As the editor in chief of the Wilson High Telegraph, senior Jamie Crawford is supposed to weigh in on the cutting-edge issues that will interest students in her school. But when she writes an opinion piece in support of the new health curriculum—which includes safe-sex education and making condoms available to students—she has no idea how much of a controversy she’s stepped into.

A conservative school board member has started a war against the new curriculum, and now—thanks to Jamie’s editorial—against the newspaper as well. As Jamie deals with the fallout and comes to terms with her own sexuality, the school and town become a battleground for clashing opinions. Now, Jamie and the students at Wilson need to find another way to express their beliefs before prejudice, homophobia, and violence define their small town.

Opening Sentence: “Despite a foggy beginning, it had become too nice a day—a soft September afternoon—to be cooped up arguing in the Wilson High Telegraph’s tiny office.”

Musings:

We need to see more books like this on our shelves. Books that talk about a group of people standing up for their beliefs despite a heavy opposition where even those people that you are supposed to respect oppose you on a fundamental level. This book covers censorship and the value of opposing opinions and how someone who holds power can often cause a lot of harm disguised by supposed good intentions.

I really enjoyed having this story be about high school students hosting a newspaper and deciding to talk about an issue that starts a controversy that goes deeper then they could have thought. It is a novel for the modern generation, a generation that struggles to find the lines between new and old belief and where the lines should be crossed.

The Year They Burned the Books is a novel that will inspire your rebel side and give yourself something beautiful to believe in. We can be a change for our communities. You don’t ever have to give up in the face of opposition.

Thanks for reading! Let me know your thoughts down in the comments below. What is something you believe in?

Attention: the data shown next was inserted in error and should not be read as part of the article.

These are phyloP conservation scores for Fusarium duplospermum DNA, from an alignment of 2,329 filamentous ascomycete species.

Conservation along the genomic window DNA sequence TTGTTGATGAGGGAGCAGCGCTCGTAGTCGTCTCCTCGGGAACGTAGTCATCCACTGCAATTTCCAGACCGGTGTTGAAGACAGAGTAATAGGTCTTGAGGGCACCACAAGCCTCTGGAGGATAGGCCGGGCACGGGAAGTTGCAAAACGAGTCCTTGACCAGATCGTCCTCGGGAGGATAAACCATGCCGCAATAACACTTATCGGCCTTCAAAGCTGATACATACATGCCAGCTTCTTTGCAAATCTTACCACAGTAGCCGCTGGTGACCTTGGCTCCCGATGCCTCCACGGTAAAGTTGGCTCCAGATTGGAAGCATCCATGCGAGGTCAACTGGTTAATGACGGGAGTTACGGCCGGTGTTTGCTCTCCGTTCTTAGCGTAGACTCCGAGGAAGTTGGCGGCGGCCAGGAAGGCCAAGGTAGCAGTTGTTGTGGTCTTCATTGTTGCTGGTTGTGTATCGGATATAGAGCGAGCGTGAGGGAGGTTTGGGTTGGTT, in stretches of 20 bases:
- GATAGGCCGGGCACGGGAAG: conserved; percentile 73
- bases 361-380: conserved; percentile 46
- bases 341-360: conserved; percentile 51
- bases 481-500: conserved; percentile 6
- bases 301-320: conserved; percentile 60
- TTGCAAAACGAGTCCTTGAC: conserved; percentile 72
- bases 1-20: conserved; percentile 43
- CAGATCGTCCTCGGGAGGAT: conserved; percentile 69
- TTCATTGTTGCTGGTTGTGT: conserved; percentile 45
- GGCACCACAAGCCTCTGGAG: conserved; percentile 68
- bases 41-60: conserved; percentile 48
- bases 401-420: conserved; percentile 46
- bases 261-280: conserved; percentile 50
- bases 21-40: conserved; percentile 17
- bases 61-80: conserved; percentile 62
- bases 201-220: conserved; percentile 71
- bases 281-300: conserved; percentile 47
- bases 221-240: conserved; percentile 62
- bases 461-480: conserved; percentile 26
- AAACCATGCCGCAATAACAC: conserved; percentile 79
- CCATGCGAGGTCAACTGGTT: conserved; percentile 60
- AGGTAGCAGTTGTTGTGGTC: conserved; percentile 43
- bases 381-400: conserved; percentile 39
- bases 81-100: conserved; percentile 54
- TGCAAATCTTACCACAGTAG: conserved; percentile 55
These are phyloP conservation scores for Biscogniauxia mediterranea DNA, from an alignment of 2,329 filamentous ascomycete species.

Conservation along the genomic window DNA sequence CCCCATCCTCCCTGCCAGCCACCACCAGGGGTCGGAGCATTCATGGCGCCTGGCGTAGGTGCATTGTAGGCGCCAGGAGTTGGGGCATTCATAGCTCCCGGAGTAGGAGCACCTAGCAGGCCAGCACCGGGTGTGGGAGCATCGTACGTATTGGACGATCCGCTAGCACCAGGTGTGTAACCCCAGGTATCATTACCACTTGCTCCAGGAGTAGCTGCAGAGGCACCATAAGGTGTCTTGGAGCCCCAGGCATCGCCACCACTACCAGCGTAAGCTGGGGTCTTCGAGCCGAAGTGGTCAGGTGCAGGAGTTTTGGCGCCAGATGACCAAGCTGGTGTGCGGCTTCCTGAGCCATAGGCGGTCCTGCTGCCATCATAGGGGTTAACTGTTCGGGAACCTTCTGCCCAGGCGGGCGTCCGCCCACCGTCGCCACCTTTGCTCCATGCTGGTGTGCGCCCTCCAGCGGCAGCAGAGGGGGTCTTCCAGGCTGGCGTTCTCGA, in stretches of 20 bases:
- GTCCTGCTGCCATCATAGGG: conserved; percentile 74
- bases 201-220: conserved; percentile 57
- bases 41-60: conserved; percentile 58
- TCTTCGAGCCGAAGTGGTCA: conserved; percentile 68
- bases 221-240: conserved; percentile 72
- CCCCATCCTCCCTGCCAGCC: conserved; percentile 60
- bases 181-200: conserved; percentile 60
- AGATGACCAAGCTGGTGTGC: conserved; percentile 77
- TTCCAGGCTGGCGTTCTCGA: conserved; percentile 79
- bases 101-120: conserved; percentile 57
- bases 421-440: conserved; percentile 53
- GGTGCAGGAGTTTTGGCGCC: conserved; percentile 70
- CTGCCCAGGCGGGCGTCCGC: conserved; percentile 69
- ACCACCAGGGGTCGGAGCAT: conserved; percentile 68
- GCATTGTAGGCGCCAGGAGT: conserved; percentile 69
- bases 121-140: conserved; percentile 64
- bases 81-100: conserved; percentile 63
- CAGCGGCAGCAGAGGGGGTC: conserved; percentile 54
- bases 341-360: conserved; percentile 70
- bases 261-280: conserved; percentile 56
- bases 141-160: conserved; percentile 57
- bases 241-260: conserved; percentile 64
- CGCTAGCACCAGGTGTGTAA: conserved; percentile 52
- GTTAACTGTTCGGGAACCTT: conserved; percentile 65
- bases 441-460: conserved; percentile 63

-Till next time!

13 Minutes: A Review

13 Minutes by Sarah Pinborough

My Rating: 4 Stars!

Publisher: Flatrion Books

Publish Date: October 3rd, 2017

Received: Netgalley provided an e-arc in exchange for an honest review.

Purchase: Amazon

Synopsis:

Natasha’s sure that her friends love her. But does that mean they didn’t try to kill her?

Natasha doesn’t remember how she ended up in the icy water that night, but she does know this—it wasn’t an accident, and she wasn’t suicidal. Her two closest friends are acting strangely, and Natasha turns to Becca, the best friend she dumped years before when she got popular, to help her figure out what happened.

They say you should keep your friends close and your enemies closer, but when you’re a teenage girl, it’s hard to tell them apart.

Opening Sentence: “It’s so cold, it’s so cold I can’t breathe and I panic hard in the water that is like shards of glass, and for the first time I think I might be in serious trouble.

Musings:

13 Minutes was a massive thrill ride. It flipped on its head and took me on a twisted journey of betrayal and growing madness. I don’t think I’ve read a book where I hated all the characters, but still loved the book, but this one masters the idea that having unlikeable characters isn’t always a bad thing.

What I loved about this book:

  • This is the first ya thriller I have read that felt like a real thriller
  • Just when you think the book is coming to an end you realize it is only halfway through and there are many things that have yet to come to life that change everything
  • That even the one character you kinda like at first ends up being a person you would never like in real life
  • The writing sucks you into this demented storyline and makes you think that you have to know just a little bit more until you reach the conclusion
  • It felt like I was watching some sort of heart-stopping horror film that is very good with its camera angles
  • Partly told via text, diary entries, and regular text, everything mixes together so well that the whole thing becomes amazingly satisfying

13 Minutes is an affair you will never forget. When your dead and want to know why then you gotta know that the killer is never quite who you think it is.

Thanks for reading! I hope that you read this novel so that you can be shocked and horrified in all the ways that I was. Let me know your thoughts in the comments below.

-Till next time!

The Goblins of Bellwater: A Review

The Goblins of Bellwater by Molly Ringle